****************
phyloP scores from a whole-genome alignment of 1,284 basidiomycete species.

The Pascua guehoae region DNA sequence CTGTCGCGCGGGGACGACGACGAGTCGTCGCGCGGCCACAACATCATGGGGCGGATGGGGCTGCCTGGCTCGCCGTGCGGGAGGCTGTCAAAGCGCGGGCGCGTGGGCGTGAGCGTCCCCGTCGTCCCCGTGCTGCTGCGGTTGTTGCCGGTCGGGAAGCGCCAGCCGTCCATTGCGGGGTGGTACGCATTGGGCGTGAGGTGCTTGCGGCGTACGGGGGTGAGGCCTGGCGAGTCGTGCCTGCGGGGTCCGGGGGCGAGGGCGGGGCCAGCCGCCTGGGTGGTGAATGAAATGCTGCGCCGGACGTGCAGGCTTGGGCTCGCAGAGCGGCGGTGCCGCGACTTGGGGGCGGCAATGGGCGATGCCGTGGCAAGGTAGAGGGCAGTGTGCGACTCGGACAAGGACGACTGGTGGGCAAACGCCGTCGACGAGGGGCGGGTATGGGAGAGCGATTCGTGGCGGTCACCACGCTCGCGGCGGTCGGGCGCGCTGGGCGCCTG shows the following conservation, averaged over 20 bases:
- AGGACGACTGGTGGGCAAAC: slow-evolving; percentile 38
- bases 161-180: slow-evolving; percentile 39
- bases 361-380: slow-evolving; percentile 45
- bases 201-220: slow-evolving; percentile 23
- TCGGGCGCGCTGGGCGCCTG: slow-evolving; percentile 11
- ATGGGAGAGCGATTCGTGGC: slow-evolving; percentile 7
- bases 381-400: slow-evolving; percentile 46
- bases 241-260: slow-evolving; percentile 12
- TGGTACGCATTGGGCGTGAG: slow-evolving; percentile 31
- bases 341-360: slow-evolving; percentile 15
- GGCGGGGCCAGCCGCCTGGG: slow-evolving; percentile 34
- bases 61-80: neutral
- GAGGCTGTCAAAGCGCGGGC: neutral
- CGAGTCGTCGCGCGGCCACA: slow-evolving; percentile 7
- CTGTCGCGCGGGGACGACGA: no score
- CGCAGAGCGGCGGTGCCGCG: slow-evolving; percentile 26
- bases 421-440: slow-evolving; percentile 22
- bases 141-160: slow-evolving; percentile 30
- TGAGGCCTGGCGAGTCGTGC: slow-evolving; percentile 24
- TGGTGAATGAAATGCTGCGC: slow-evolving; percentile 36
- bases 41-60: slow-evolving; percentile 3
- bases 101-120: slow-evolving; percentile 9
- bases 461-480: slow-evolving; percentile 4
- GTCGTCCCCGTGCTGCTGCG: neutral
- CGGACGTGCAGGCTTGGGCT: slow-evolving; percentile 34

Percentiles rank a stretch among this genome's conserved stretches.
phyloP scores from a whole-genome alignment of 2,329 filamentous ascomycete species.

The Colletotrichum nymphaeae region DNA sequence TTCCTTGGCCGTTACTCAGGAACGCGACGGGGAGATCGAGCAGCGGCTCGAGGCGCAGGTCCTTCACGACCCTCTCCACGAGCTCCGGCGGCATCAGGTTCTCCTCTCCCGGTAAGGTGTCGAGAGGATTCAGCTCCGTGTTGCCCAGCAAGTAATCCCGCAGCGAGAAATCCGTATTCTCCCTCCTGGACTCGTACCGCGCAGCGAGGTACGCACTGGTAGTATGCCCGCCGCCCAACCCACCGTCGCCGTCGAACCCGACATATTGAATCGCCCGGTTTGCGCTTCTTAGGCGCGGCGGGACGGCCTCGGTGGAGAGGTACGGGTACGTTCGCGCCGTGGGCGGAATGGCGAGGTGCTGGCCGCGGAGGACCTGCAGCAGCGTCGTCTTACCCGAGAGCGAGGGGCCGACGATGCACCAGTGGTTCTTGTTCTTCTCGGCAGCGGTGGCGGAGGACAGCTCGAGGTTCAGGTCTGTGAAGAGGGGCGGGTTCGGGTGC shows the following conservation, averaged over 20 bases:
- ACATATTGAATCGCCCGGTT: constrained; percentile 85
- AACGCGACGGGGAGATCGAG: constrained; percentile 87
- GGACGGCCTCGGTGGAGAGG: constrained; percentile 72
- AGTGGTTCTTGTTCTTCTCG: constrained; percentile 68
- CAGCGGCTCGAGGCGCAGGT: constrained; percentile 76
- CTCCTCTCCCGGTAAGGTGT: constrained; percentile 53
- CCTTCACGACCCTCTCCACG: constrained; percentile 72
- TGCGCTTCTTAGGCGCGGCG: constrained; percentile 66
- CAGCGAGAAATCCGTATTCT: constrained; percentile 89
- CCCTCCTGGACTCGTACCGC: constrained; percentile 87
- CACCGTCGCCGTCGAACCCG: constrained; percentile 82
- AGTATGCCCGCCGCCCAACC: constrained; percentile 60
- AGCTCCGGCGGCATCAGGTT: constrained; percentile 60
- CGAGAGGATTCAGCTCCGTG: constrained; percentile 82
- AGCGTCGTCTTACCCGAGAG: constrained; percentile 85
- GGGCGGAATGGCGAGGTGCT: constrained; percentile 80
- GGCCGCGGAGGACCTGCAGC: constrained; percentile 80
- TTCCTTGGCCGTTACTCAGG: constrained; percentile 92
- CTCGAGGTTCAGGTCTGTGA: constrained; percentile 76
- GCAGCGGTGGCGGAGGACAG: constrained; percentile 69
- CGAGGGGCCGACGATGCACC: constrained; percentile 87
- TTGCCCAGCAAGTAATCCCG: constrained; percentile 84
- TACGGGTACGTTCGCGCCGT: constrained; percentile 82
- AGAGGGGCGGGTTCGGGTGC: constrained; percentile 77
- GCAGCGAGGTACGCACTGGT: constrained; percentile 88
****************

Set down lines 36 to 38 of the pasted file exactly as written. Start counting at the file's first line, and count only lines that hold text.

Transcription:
- CTCCTCTCCCGGTAAGGTGT: constrained; percentile 53
- CCTTCACGACCCTCTCCACG: constrained; percentile 72
- TGCGCTTCTTAGGCGCGGCG: constrained; percentile 66